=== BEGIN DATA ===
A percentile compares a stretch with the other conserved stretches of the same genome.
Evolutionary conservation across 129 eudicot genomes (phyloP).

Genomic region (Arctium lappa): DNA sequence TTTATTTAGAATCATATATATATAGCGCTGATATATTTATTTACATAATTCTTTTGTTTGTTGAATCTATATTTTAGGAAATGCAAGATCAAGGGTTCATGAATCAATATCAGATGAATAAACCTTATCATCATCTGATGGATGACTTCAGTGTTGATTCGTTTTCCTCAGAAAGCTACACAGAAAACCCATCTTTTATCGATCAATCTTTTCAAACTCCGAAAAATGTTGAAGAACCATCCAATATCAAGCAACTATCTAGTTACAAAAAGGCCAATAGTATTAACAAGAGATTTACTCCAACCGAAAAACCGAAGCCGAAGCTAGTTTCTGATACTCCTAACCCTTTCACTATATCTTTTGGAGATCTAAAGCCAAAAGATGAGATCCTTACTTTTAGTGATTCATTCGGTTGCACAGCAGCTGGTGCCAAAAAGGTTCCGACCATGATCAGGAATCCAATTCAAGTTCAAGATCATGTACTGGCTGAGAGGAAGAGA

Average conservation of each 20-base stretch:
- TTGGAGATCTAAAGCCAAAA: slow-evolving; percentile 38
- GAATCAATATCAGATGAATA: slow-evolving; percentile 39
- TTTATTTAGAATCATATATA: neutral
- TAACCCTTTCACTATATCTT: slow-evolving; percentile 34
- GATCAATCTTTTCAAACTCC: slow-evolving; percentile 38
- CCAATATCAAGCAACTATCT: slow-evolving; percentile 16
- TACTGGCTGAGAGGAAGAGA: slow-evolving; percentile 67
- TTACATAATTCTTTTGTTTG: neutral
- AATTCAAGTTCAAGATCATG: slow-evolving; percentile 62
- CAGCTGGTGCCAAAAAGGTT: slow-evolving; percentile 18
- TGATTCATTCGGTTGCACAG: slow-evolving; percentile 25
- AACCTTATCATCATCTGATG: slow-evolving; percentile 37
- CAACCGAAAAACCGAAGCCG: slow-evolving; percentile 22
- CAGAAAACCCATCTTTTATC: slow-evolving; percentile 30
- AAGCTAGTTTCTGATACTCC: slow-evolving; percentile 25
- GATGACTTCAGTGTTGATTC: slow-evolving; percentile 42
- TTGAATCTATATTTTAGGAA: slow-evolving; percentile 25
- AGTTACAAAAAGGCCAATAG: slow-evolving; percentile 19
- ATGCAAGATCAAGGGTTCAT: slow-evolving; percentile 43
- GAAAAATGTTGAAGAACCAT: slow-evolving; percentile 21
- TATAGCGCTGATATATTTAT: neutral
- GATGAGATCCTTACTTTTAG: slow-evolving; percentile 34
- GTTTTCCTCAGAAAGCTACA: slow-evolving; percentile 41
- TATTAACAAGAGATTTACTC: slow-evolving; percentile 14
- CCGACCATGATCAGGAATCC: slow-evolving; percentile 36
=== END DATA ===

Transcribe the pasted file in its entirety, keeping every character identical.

A percentile compares a stretch with the other conserved stretches of the same genome.
Evolutionary conservation across 129 eudicot genomes (phyloP).

Genomic region (Arctium lappa): DNA sequence TTTATTTAGAATCATATATATATAGCGCTGATATATTTATTTACATAATTCTTTTGTTTGTTGAATCTATATTTTAGGAAATGCAAGATCAAGGGTTCATGAATCAATATCAGATGAATAAACCTTATCATCATCTGATGGATGACTTCAGTGTTGATTCGTTTTCCTCAGAAAGCTACACAGAAAACCCATCTTTTATCGATCAATCTTTTCAAACTCCGAAAAATGTTGAAGAACCATCCAATATCAAGCAACTATCTAGTTACAAAAAGGCCAATAGTATTAACAAGAGATTTACTCCAACCGAAAAACCGAAGCCGAAGCTAGTTTCTGATACTCCTAACCCTTTCACTATATCTTTTGGAGATCTAAAGCCAAAAGATGAGATCCTTACTTTTAGTGATTCATTCGGTTGCACAGCAGCTGGTGCCAAAAAGGTTCCGACCATGATCAGGAATCCAATTCAAGTTCAAGATCATGTACTGGCTGAGAGGAAGAGA

Average conservation of each 20-base stretch:
- TTGGAGATCTAAAGCCAAAA: slow-evolving; percentile 38
- GAATCAATATCAGATGAATA: slow-evolving; percentile 39
- TTTATTTAGAATCATATATA: neutral
- TAACCCTTTCACTATATCTT: slow-evolving; percentile 34
- GATCAATCTTTTCAAACTCC: slow-evolving; percentile 38
- CCAATATCAAGCAACTATCT: slow-evolving; percentile 16
- TACTGGCTGAGAGGAAGAGA: slow-evolving; percentile 67
- TTACATAATTCTTTTGTTTG: neutral
- AATTCAAGTTCAAGATCATG: slow-evolving; percentile 62
- CAGCTGGTGCCAAAAAGGTT: slow-evolving; percentile 18
- TGATTCATTCGGTTGCACAG: slow-evolving; percentile 25
- AACCTTATCATCATCTGATG: slow-evolving; percentile 37
- CAACCGAAAAACCGAAGCCG: slow-evolving; percentile 22
- CAGAAAACCCATCTTTTATC: slow-evolving; percentile 30
- AAGCTAGTTTCTGATACTCC: slow-evolving; percentile 25
- GATGACTTCAGTGTTGATTC: slow-evolving; percentile 42
- TTGAATCTATATTTTAGGAA: slow-evolving; percentile 25
- AGTTACAAAAAGGCCAATAG: slow-evolving; percentile 19
- ATGCAAGATCAAGGGTTCAT: slow-evolving; percentile 43
- GAAAAATGTTGAAGAACCAT: slow-evolving; percentile 21
- TATAGCGCTGATATATTTAT: neutral
- GATGAGATCCTTACTTTTAG: slow-evolving; percentile 34
- GTTTTCCTCAGAAAGCTACA: slow-evolving; percentile 41
- TATTAACAAGAGATTTACTC: slow-evolving; percentile 14
- CCGACCATGATCAGGAATCC: slow-evolving; percentile 36